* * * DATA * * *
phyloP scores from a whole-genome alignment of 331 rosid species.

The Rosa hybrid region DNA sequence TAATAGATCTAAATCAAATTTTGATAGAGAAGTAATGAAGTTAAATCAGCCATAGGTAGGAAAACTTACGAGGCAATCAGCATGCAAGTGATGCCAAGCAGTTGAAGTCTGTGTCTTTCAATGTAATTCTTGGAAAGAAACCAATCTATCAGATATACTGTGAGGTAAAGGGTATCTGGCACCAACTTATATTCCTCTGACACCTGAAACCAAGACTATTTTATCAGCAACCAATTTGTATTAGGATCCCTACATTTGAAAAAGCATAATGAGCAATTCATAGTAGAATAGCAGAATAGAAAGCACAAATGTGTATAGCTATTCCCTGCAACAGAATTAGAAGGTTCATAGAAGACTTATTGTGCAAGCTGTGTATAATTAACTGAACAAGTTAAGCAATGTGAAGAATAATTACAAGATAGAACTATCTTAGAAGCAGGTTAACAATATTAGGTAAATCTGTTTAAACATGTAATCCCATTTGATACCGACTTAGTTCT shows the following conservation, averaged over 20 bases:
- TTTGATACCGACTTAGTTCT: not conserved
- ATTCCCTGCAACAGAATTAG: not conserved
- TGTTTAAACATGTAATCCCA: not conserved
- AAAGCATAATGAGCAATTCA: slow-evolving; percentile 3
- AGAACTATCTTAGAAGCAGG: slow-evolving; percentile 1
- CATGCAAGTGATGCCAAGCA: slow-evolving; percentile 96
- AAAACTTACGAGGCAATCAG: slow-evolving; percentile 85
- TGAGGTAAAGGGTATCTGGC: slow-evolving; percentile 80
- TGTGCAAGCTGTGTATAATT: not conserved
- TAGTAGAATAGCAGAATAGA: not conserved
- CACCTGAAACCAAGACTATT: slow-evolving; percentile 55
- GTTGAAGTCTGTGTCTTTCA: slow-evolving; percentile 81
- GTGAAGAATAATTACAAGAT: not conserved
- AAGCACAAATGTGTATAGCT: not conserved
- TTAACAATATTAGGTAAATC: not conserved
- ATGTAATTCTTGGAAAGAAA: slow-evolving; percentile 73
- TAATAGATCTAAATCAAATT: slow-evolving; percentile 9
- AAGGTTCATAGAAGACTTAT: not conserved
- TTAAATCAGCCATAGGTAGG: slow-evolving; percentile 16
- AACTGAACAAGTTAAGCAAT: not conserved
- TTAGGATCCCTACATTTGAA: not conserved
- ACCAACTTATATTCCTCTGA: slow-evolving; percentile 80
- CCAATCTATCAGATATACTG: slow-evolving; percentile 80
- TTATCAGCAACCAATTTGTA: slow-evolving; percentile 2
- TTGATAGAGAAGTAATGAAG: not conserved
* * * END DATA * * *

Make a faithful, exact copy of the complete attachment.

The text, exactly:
phyloP scores from a whole-genome alignment of 331 rosid species.

The Rosa hybrid region DNA sequence TAATAGATCTAAATCAAATTTTGATAGAGAAGTAATGAAGTTAAATCAGCCATAGGTAGGAAAACTTACGAGGCAATCAGCATGCAAGTGATGCCAAGCAGTTGAAGTCTGTGTCTTTCAATGTAATTCTTGGAAAGAAACCAATCTATCAGATATACTGTGAGGTAAAGGGTATCTGGCACCAACTTATATTCCTCTGACACCTGAAACCAAGACTATTTTATCAGCAACCAATTTGTATTAGGATCCCTACATTTGAAAAAGCATAATGAGCAATTCATAGTAGAATAGCAGAATAGAAAGCACAAATGTGTATAGCTATTCCCTGCAACAGAATTAGAAGGTTCATAGAAGACTTATTGTGCAAGCTGTGTATAATTAACTGAACAAGTTAAGCAATGTGAAGAATAATTACAAGATAGAACTATCTTAGAAGCAGGTTAACAATATTAGGTAAATCTGTTTAAACATGTAATCCCATTTGATACCGACTTAGTTCT shows the following conservation, averaged over 20 bases:
- TTTGATACCGACTTAGTTCT: not conserved
- ATTCCCTGCAACAGAATTAG: not conserved
- TGTTTAAACATGTAATCCCA: not conserved
- AAAGCATAATGAGCAATTCA: slow-evolving; percentile 3
- AGAACTATCTTAGAAGCAGG: slow-evolving; percentile 1
- CATGCAAGTGATGCCAAGCA: slow-evolving; percentile 96
- AAAACTTACGAGGCAATCAG: slow-evolving; percentile 85
- TGAGGTAAAGGGTATCTGGC: slow-evolving; percentile 80
- TGTGCAAGCTGTGTATAATT: not conserved
- TAGTAGAATAGCAGAATAGA: not conserved
- CACCTGAAACCAAGACTATT: slow-evolving; percentile 55
- GTTGAAGTCTGTGTCTTTCA: slow-evolving; percentile 81
- GTGAAGAATAATTACAAGAT: not conserved
- AAGCACAAATGTGTATAGCT: not conserved
- TTAACAATATTAGGTAAATC: not conserved
- ATGTAATTCTTGGAAAGAAA: slow-evolving; percentile 73
- TAATAGATCTAAATCAAATT: slow-evolving; percentile 9
- AAGGTTCATAGAAGACTTAT: not conserved
- TTAAATCAGCCATAGGTAGG: slow-evolving; percentile 16
- AACTGAACAAGTTAAGCAAT: not conserved
- TTAGGATCCCTACATTTGAA: not conserved
- ACCAACTTATATTCCTCTGA: slow-evolving; percentile 80
- CCAATCTATCAGATATACTG: slow-evolving; percentile 80
- TTATCAGCAACCAATTTGTA: slow-evolving; percentile 2
- TTGATAGAGAAGTAATGAAG: not conserved